UN Demographer-in-Chief Chides Climate Change Establishment

By Stefano Gennarini, J.D. | January 29, 2015

Are you worried that overpopulation will increase humanity’s carbon footprint? Maybe you shouldn’t. It was one of the questions on everyone’s mind at a special expert panel on population dynamics and sustainable development at UN headquarters last week, and was answered with a resounding “we can’t really say.”

The UN’s demographer-in-chief, John Wilmoth, who heads the UN population division, told UN member states that while there is “relatively little uncertainty” in population projections over the coming century, there is “complete uncertainty” about carbon emissions. In simple terms, he explained, population policies will have very little impact on carbon emissions.

Wilmoth, who is the architect of the new projections, subtlyy chided Alex de Sherbinin of Columbia’s Earth Institute for using outdated population projections. He explained that the reason for uncertainty about future carbon emissions is due to consumption patterns and human behavior that vary much more than fertility patterns.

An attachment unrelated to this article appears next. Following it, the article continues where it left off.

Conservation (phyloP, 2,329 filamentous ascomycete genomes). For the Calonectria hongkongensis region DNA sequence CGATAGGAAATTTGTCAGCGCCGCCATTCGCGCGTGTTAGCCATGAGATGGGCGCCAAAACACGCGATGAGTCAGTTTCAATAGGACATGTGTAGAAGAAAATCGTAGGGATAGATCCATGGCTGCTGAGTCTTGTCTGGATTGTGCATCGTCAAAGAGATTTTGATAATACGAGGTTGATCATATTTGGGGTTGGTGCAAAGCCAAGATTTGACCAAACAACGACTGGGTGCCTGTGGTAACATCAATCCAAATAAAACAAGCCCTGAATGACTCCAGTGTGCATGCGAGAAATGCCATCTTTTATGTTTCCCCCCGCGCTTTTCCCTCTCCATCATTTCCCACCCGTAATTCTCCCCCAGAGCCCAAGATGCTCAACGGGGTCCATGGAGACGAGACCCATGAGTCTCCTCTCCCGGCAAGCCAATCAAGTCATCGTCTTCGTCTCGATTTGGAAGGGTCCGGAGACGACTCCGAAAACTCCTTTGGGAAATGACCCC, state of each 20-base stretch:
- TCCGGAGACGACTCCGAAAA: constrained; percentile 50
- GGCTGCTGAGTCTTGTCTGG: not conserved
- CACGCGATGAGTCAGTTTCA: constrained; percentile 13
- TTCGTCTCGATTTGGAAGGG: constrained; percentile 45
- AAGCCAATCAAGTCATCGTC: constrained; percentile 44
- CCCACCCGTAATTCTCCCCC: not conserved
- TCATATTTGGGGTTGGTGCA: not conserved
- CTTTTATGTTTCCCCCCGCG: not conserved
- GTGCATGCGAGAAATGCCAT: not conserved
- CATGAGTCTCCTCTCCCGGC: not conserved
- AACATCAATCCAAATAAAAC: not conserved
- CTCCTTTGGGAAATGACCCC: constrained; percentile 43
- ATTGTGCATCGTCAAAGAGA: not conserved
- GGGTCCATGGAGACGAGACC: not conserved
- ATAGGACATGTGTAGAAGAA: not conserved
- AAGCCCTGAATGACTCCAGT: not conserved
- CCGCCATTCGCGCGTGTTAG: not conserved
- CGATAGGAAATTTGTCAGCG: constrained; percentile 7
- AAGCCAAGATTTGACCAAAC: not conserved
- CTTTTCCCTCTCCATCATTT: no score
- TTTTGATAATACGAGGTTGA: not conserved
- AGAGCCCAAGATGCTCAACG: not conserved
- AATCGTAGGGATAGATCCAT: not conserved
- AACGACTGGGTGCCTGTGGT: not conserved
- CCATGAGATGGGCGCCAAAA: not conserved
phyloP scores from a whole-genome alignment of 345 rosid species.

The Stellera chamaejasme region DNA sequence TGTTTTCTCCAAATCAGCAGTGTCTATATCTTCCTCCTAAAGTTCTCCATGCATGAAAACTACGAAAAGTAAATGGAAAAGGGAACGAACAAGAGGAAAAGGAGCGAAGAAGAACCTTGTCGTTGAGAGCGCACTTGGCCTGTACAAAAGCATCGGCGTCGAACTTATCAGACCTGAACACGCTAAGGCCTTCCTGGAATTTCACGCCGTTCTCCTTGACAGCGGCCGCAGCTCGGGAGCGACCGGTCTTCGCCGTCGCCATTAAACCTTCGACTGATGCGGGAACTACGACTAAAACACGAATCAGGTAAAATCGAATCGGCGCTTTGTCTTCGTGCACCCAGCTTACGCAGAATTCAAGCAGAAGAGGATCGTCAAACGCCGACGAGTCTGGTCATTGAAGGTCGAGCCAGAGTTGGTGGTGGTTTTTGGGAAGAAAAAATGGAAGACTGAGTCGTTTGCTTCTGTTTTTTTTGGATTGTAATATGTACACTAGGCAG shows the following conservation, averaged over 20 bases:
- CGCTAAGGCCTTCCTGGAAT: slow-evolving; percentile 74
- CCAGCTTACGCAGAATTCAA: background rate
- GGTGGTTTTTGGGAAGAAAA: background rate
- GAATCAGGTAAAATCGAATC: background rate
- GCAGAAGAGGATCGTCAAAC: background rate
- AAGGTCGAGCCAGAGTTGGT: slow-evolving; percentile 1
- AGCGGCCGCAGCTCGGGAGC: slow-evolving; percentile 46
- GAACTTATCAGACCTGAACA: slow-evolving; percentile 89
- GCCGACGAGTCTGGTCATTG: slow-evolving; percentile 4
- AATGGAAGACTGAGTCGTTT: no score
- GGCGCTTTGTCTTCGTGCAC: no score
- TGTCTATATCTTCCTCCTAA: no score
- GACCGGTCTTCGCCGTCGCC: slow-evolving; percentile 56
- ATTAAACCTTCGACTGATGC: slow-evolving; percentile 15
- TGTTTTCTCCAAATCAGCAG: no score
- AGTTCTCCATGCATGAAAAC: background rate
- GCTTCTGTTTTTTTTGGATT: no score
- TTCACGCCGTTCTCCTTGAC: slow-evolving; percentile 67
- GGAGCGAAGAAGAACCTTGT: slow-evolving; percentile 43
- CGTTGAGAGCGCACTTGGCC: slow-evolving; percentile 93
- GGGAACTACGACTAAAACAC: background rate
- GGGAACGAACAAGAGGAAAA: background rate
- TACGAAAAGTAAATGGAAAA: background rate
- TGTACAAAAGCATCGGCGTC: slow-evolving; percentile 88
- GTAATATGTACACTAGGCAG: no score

Wilmoth was openly critical of the climate change establishment more widely for relying on populations projections with wide margins of uncertainty. The old UN projections on which the climate change establishment for the most part relies predict world population to be anywhere from 6 to 16 billion people by the end of this century. Clearly a difference in 10 billion people is alarming and creates the fear of overpopulation.

The UN population division’s most recent projections purportedly have 95% certainty that world population will peak at roughly 10billion, at some point after 2100. Their upper estimate, with only 80% certainty is 13 billion, and the lower estimate, is 9 billion.

Apparently the Sierra Club did not get the memo. Here is their latest video, linking climate change to overpopulation. Their solution? More contraception.